Rob Manfred will succeed Bud Selig as Major League Baseball commissioner after baseball’s owners voted on the measure Thursday.
Here’s what you need to know about him:
1. He’s the Chief Operating Officer of MLB
After the current MLB Commissioner Allen H. Selig , also known as Bud, announced the plan for his retirement in January 2015, he decided to begin the transition process in appointing Robert Manfred as the Chief Operating Officer of Major League Baseball in 2013 after firing the former in 2010.
Manfred, 55, had been working with the league since 1998 under the title of Executive Vice President for Economics & League Affairs. His job required him to make decisions in regards to important economic issues. He dealt with any debt, revenue sharing, collective bargaining and matters concerning all 30 franchises in the league.
Manfred was extremely successful in his endeavors managing to successfully update renewals of the Basic Agreement in 2002, 2006 and 2011 involving issues such as the Joint Drug Prevention and Treatment Program.
When Selig appointed him as COO last year, he began to oversee the daily process of management by the Commissioner’s Office, making him a prime candidate for the MLB Commissioner position for the 2015 season.
Selig said after appointing Manfred:
The reorganization of our management team will facilitate an orderly transition and will position Major League Baseball’s operations for sustained prosperity well into the future. I have the utmost confidence in Rob to excel at his expanded duties and to help the industry maintain its extraordinary growth and vitality.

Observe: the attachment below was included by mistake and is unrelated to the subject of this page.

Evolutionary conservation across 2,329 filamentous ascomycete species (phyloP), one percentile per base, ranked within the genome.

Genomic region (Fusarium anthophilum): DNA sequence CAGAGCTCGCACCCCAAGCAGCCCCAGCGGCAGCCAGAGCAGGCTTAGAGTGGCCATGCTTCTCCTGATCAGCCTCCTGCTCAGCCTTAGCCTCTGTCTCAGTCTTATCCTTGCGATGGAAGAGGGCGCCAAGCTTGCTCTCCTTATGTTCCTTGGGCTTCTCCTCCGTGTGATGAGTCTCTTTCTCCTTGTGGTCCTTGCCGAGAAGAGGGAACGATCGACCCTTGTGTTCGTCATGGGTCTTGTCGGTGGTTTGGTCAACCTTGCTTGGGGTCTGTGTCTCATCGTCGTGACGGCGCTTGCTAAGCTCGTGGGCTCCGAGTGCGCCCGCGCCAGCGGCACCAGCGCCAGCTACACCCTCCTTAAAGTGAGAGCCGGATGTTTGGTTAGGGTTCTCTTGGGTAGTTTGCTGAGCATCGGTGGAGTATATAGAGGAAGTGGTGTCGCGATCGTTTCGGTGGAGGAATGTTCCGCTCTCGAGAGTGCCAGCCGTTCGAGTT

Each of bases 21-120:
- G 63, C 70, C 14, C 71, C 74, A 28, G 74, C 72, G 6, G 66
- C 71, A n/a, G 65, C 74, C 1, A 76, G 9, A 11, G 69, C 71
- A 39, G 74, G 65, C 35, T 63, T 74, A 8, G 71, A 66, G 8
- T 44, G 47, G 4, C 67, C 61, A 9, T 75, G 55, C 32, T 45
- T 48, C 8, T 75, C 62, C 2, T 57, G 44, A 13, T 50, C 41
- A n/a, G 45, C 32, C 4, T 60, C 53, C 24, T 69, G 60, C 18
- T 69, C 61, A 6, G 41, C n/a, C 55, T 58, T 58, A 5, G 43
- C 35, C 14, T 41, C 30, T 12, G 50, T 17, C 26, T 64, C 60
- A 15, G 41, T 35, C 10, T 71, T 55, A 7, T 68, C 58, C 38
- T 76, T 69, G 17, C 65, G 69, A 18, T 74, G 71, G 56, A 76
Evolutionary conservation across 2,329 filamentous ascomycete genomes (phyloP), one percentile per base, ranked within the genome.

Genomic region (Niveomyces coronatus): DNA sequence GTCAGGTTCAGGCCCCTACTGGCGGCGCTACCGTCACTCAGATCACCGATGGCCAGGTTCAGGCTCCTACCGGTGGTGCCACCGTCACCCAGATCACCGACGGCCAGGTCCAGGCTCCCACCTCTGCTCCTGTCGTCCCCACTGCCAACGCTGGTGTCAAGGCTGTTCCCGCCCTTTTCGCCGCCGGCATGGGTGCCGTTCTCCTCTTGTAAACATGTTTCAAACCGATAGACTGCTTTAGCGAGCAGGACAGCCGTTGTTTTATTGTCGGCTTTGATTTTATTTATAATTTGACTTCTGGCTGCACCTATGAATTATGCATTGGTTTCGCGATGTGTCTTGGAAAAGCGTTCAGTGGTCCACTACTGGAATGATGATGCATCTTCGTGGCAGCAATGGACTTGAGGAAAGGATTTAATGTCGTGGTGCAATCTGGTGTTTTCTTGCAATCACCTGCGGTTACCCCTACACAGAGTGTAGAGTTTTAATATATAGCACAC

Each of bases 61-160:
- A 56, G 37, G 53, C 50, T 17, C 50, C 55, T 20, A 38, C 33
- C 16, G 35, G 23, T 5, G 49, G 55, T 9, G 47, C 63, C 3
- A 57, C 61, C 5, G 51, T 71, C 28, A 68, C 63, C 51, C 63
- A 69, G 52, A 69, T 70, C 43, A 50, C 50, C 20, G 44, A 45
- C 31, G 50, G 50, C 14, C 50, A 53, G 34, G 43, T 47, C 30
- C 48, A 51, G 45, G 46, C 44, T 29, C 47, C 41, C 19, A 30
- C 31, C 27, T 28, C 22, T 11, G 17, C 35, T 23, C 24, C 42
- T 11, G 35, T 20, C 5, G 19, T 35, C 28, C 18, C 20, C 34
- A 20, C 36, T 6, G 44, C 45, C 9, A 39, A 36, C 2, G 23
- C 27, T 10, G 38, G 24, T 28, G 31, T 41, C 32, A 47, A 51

Rob has tremendous institutional knowledge and first-hand experience with many of our most complex matters, including labor, revenue sharing, competitive balance and the most comprehensive drug program in American professional sports. I am pleased that I will work with him even more closely in the near future.”
2. He Graduated from Harvard Law School
After law school, Mr. Manfred got a job as the clerk to U.S. District Court Judge Joseph L. Tauro in the District of Massachusetts.
3. He Was a Partner at Morgan, Lewis & Bockius
After working as a clerk in MA, Manfred was a partner in the Labor and Employment Law section of the firm Morgan, Lewis & Bockius before he started working for the MLB full-time in 1998. At the firm, he concentrated on labor and employment law which was an important translation into the job he assumed in the MLB.
The transition from the firm into the league was when he played a huge part in the 1994–95 Major League Baseball strike as an outside counselor.
4. He’s Married with Four Children
5. He Was Up Against Tom Werner and Tim Brosnan for the Commissioner Position
An unnamed owner told the Boston Globe of Werner’s presentation:
He knocked it out of the park. Don’t know if he changed anyone’s mind, but he made some outstanding points on where he sees the game going and what we need to do to be more current and change with the times.
Tim Brosnan, MLB’s Executive Vice President for Business, was also a candidate.